September 5 Recognized as First International Vulture Awareness Day

Environmental organizations the world over will recognize September 5 as the first International Vulture Awareness Day, in order to raise public awareness of the range of threats faced by these endangered birds of prey. Israel will mark the day with a demonstration of conservation activities for the Griffin Vulture in the Carmel Hai-Bar Nature Reserve.

Several species of vulture in particular, and birds in general, face extinction in recent years following the gradual disappearance of their habitats and death by electrocution and poisoning.

Over the past decade human activity has liquidated 95 percent of the vultures in some southeast Asian and African countries. In Israel the number of vultures nesting in the north has dwindled from 71 couples a decade ago to 29 couples. Birdwatchers in the Judean Desert counted 13 vulture nesting beginnings three months ago, compared to 21 last year.

The Nature and Parks Authority has set up vulture feeding posts to protect the birds from eating poisoned animals in the Judean Desert, Negev and Galilee. The Carmel Hai-Bar operates a vulture propagation and rescue station.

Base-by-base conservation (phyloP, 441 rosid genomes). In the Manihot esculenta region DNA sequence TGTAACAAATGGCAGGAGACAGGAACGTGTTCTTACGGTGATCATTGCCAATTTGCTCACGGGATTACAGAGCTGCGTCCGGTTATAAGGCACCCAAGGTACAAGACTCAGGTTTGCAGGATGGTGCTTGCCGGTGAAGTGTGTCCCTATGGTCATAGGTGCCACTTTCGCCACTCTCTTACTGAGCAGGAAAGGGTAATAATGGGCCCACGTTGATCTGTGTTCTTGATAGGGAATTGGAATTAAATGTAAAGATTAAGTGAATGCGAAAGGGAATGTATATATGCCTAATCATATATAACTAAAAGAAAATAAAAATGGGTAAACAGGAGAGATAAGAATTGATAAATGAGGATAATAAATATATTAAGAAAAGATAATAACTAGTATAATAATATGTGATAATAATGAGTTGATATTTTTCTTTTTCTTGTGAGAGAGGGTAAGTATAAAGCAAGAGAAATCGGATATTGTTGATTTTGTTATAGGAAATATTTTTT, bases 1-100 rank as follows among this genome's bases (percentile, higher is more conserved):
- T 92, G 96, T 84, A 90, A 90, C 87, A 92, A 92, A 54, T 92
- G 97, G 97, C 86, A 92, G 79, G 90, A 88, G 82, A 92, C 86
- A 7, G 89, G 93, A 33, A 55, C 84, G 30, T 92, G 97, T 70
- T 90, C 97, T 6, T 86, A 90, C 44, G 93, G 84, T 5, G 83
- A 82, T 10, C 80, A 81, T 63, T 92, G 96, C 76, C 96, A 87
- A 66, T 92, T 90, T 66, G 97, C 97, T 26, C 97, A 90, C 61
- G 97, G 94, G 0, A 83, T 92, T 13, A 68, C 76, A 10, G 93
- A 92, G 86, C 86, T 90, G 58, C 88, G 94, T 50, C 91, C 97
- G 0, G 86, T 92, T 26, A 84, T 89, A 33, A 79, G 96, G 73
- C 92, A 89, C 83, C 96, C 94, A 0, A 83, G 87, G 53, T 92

"We saw the vulture nestlings had a problem surviving in the wild mainly due to poisoning," says Yigal Miller, who is in charge of preserving vultures in the reserve.

"So this year we're taking eggs from nests in the Gamla reserve to the hatchery at the Biblical Zoo in Jerusalem. We raise them in a facility simulating a nest at the Hai-Bar, then bring them back to Gamla, from where they will be returned to the wild."

On Vulture Awareness Day Miller will demonstrate the workings of the hatchery and simulated nest. Two Griffin Vultures and two Egyptian Vultures will be ceremoniously released back to the wild.

"We've lost two vulture species - the Lappet-faced Vulture and the The Lammergeier [or Bearded Vulture]," says Dr. Yossi Leshem, director of the International Center for the Study of Bird Migration at Latrun. "If we don't act more effectively to preserve these birds, the only way our children will ever see a vulture will be in a zoo or as a stuffed animal."